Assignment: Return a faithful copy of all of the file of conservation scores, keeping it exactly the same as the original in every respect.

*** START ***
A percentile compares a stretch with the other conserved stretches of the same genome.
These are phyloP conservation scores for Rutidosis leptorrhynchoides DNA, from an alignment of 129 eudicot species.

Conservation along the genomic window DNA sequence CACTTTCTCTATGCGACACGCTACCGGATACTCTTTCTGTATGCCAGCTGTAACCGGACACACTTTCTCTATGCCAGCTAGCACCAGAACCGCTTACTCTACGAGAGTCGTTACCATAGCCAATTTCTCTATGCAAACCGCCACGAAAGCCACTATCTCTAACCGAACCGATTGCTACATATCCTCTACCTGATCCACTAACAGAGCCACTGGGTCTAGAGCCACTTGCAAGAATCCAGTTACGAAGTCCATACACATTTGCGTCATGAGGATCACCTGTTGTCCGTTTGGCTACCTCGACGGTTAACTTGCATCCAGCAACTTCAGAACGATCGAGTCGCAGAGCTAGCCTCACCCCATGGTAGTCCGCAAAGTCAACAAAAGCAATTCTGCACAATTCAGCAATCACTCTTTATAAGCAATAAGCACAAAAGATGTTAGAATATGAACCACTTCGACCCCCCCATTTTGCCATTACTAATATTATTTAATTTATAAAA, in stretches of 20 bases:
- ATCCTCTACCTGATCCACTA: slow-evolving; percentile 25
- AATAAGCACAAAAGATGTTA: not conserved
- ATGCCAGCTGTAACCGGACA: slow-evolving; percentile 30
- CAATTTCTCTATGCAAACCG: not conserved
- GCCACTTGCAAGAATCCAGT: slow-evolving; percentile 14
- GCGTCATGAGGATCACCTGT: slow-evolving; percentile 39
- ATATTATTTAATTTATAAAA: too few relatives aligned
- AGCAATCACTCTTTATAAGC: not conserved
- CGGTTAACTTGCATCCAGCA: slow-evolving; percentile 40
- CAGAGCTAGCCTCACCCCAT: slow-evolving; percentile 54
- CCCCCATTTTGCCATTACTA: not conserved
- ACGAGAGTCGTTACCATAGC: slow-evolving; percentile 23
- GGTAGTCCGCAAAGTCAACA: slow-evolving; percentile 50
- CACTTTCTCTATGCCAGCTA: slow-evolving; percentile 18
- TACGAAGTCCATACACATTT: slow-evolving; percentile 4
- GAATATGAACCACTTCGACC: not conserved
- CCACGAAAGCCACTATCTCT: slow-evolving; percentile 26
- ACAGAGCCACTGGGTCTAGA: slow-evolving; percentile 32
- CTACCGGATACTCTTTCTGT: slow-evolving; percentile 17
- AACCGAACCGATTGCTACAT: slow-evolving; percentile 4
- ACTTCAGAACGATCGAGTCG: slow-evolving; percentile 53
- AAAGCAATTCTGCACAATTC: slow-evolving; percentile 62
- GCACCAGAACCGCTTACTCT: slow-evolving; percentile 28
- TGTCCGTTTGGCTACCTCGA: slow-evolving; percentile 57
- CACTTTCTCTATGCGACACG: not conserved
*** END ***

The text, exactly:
A percentile compares a stretch with the other conserved stretches of the same genome.
These are phyloP conservation scores for Rutidosis leptorrhynchoides DNA, from an alignment of 129 eudicot species.

Conservation along the genomic window DNA sequence CACTTTCTCTATGCGACACGCTACCGGATACTCTTTCTGTATGCCAGCTGTAACCGGACACACTTTCTCTATGCCAGCTAGCACCAGAACCGCTTACTCTACGAGAGTCGTTACCATAGCCAATTTCTCTATGCAAACCGCCACGAAAGCCACTATCTCTAACCGAACCGATTGCTACATATCCTCTACCTGATCCACTAACAGAGCCACTGGGTCTAGAGCCACTTGCAAGAATCCAGTTACGAAGTCCATACACATTTGCGTCATGAGGATCACCTGTTGTCCGTTTGGCTACCTCGACGGTTAACTTGCATCCAGCAACTTCAGAACGATCGAGTCGCAGAGCTAGCCTCACCCCATGGTAGTCCGCAAAGTCAACAAAAGCAATTCTGCACAATTCAGCAATCACTCTTTATAAGCAATAAGCACAAAAGATGTTAGAATATGAACCACTTCGACCCCCCCATTTTGCCATTACTAATATTATTTAATTTATAAAA, in stretches of 20 bases:
- ATCCTCTACCTGATCCACTA: slow-evolving; percentile 25
- AATAAGCACAAAAGATGTTA: not conserved
- ATGCCAGCTGTAACCGGACA: slow-evolving; percentile 30
- CAATTTCTCTATGCAAACCG: not conserved
- GCCACTTGCAAGAATCCAGT: slow-evolving; percentile 14
- GCGTCATGAGGATCACCTGT: slow-evolving; percentile 39
- ATATTATTTAATTTATAAAA: too few relatives aligned
- AGCAATCACTCTTTATAAGC: not conserved
- CGGTTAACTTGCATCCAGCA: slow-evolving; percentile 40
- CAGAGCTAGCCTCACCCCAT: slow-evolving; percentile 54
- CCCCCATTTTGCCATTACTA: not conserved
- ACGAGAGTCGTTACCATAGC: slow-evolving; percentile 23
- GGTAGTCCGCAAAGTCAACA: slow-evolving; percentile 50
- CACTTTCTCTATGCCAGCTA: slow-evolving; percentile 18
- TACGAAGTCCATACACATTT: slow-evolving; percentile 4
- GAATATGAACCACTTCGACC: not conserved
- CCACGAAAGCCACTATCTCT: slow-evolving; percentile 26
- ACAGAGCCACTGGGTCTAGA: slow-evolving; percentile 32
- CTACCGGATACTCTTTCTGT: slow-evolving; percentile 17
- AACCGAACCGATTGCTACAT: slow-evolving; percentile 4
- ACTTCAGAACGATCGAGTCG: slow-evolving; percentile 53
- AAAGCAATTCTGCACAATTC: slow-evolving; percentile 62
- GCACCAGAACCGCTTACTCT: slow-evolving; percentile 28
- TGTCCGTTTGGCTACCTCGA: slow-evolving; percentile 57
- CACTTTCTCTATGCGACACG: not conserved